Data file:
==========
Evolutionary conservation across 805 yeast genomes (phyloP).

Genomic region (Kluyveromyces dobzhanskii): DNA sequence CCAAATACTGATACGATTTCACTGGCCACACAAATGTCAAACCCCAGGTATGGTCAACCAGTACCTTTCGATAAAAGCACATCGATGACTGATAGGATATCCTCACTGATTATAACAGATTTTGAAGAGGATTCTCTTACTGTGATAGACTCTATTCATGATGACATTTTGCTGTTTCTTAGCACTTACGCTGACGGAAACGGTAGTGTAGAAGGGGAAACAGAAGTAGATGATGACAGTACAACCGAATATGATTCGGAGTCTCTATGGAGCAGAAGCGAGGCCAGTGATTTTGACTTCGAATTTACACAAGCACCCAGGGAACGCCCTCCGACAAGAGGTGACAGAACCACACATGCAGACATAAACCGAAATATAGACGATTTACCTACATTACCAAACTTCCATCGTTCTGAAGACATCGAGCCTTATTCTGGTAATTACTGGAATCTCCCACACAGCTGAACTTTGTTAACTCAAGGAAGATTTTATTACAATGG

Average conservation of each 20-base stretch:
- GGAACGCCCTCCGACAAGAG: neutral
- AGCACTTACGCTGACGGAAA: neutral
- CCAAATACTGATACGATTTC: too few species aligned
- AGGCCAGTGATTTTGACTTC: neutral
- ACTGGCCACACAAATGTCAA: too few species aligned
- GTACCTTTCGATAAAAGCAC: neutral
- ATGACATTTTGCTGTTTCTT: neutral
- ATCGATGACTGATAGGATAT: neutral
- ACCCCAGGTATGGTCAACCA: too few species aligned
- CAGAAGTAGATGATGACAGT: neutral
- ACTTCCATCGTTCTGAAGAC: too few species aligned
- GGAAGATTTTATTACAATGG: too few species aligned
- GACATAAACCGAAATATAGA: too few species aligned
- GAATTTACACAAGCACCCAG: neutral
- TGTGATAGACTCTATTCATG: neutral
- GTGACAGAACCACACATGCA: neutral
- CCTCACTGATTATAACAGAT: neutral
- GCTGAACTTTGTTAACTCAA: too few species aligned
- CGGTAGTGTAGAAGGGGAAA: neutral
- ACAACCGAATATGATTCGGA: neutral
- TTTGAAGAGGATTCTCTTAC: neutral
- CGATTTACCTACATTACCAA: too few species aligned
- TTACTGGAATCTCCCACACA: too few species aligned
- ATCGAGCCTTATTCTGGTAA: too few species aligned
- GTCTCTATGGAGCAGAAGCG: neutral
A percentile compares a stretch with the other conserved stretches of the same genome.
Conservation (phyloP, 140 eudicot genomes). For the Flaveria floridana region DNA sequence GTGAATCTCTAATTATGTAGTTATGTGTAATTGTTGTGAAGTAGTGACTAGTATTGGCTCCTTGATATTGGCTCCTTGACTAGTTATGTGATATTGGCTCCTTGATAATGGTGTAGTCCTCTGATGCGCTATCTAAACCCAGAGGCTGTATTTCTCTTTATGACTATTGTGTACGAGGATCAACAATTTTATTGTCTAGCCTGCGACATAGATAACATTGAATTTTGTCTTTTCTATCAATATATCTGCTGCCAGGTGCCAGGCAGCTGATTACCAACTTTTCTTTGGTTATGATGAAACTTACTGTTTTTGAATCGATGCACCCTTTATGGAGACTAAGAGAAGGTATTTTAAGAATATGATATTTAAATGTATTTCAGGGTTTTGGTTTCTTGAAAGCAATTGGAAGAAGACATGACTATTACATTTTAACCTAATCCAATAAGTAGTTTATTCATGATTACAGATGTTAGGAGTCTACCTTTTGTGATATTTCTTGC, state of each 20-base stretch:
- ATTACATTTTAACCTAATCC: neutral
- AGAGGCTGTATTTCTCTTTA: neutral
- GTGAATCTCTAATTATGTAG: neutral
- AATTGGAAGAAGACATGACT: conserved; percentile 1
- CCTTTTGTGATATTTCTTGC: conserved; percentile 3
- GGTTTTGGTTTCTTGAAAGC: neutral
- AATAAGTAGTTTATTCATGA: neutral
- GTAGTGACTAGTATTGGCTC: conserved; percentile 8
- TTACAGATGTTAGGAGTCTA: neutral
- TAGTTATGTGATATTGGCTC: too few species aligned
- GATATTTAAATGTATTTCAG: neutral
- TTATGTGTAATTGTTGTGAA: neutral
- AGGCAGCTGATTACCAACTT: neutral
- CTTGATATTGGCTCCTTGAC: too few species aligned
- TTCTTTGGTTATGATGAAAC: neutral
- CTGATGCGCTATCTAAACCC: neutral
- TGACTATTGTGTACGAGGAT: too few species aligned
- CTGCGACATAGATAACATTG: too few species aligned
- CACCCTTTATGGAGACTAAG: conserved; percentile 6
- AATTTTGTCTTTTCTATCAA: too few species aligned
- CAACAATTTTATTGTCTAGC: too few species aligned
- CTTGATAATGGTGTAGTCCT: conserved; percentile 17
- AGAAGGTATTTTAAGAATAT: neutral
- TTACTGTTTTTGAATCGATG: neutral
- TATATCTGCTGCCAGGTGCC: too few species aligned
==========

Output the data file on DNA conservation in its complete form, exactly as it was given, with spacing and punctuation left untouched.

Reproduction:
Evolutionary conservation across 805 yeast genomes (phyloP).

Genomic region (Kluyveromyces dobzhanskii): DNA sequence CCAAATACTGATACGATTTCACTGGCCACACAAATGTCAAACCCCAGGTATGGTCAACCAGTACCTTTCGATAAAAGCACATCGATGACTGATAGGATATCCTCACTGATTATAACAGATTTTGAAGAGGATTCTCTTACTGTGATAGACTCTATTCATGATGACATTTTGCTGTTTCTTAGCACTTACGCTGACGGAAACGGTAGTGTAGAAGGGGAAACAGAAGTAGATGATGACAGTACAACCGAATATGATTCGGAGTCTCTATGGAGCAGAAGCGAGGCCAGTGATTTTGACTTCGAATTTACACAAGCACCCAGGGAACGCCCTCCGACAAGAGGTGACAGAACCACACATGCAGACATAAACCGAAATATAGACGATTTACCTACATTACCAAACTTCCATCGTTCTGAAGACATCGAGCCTTATTCTGGTAATTACTGGAATCTCCCACACAGCTGAACTTTGTTAACTCAAGGAAGATTTTATTACAATGG

Average conservation of each 20-base stretch:
- GGAACGCCCTCCGACAAGAG: neutral
- AGCACTTACGCTGACGGAAA: neutral
- CCAAATACTGATACGATTTC: too few species aligned
- AGGCCAGTGATTTTGACTTC: neutral
- ACTGGCCACACAAATGTCAA: too few species aligned
- GTACCTTTCGATAAAAGCAC: neutral
- ATGACATTTTGCTGTTTCTT: neutral
- ATCGATGACTGATAGGATAT: neutral
- ACCCCAGGTATGGTCAACCA: too few species aligned
- CAGAAGTAGATGATGACAGT: neutral
- ACTTCCATCGTTCTGAAGAC: too few species aligned
- GGAAGATTTTATTACAATGG: too few species aligned
- GACATAAACCGAAATATAGA: too few species aligned
- GAATTTACACAAGCACCCAG: neutral
- TGTGATAGACTCTATTCATG: neutral
- GTGACAGAACCACACATGCA: neutral
- CCTCACTGATTATAACAGAT: neutral
- GCTGAACTTTGTTAACTCAA: too few species aligned
- CGGTAGTGTAGAAGGGGAAA: neutral
- ACAACCGAATATGATTCGGA: neutral
- TTTGAAGAGGATTCTCTTAC: neutral
- CGATTTACCTACATTACCAA: too few species aligned
- TTACTGGAATCTCCCACACA: too few species aligned
- ATCGAGCCTTATTCTGGTAA: too few species aligned
- GTCTCTATGGAGCAGAAGCG: neutral
A percentile compares a stretch with the other conserved stretches of the same genome.
Conservation (phyloP, 140 eudicot genomes). For the Flaveria floridana region DNA sequence GTGAATCTCTAATTATGTAGTTATGTGTAATTGTTGTGAAGTAGTGACTAGTATTGGCTCCTTGATATTGGCTCCTTGACTAGTTATGTGATATTGGCTCCTTGATAATGGTGTAGTCCTCTGATGCGCTATCTAAACCCAGAGGCTGTATTTCTCTTTATGACTATTGTGTACGAGGATCAACAATTTTATTGTCTAGCCTGCGACATAGATAACATTGAATTTTGTCTTTTCTATCAATATATCTGCTGCCAGGTGCCAGGCAGCTGATTACCAACTTTTCTTTGGTTATGATGAAACTTACTGTTTTTGAATCGATGCACCCTTTATGGAGACTAAGAGAAGGTATTTTAAGAATATGATATTTAAATGTATTTCAGGGTTTTGGTTTCTTGAAAGCAATTGGAAGAAGACATGACTATTACATTTTAACCTAATCCAATAAGTAGTTTATTCATGATTACAGATGTTAGGAGTCTACCTTTTGTGATATTTCTTGC, state of each 20-base stretch:
- ATTACATTTTAACCTAATCC: neutral
- AGAGGCTGTATTTCTCTTTA: neutral
- GTGAATCTCTAATTATGTAG: neutral
- AATTGGAAGAAGACATGACT: conserved; percentile 1
- CCTTTTGTGATATTTCTTGC: conserved; percentile 3
- GGTTTTGGTTTCTTGAAAGC: neutral
- AATAAGTAGTTTATTCATGA: neutral
- GTAGTGACTAGTATTGGCTC: conserved; percentile 8
- TTACAGATGTTAGGAGTCTA: neutral
- TAGTTATGTGATATTGGCTC: too few species aligned
- GATATTTAAATGTATTTCAG: neutral
- TTATGTGTAATTGTTGTGAA: neutral
- AGGCAGCTGATTACCAACTT: neutral
- CTTGATATTGGCTCCTTGAC: too few species aligned
- TTCTTTGGTTATGATGAAAC: neutral
- CTGATGCGCTATCTAAACCC: neutral
- TGACTATTGTGTACGAGGAT: too few species aligned
- CTGCGACATAGATAACATTG: too few species aligned
- CACCCTTTATGGAGACTAAG: conserved; percentile 6
- AATTTTGTCTTTTCTATCAA: too few species aligned
- CAACAATTTTATTGTCTAGC: too few species aligned
- CTTGATAATGGTGTAGTCCT: conserved; percentile 17
- AGAAGGTATTTTAAGAATAT: neutral
- TTACTGTTTTTGAATCGATG: neutral
- TATATCTGCTGCCAGGTGCC: too few species aligned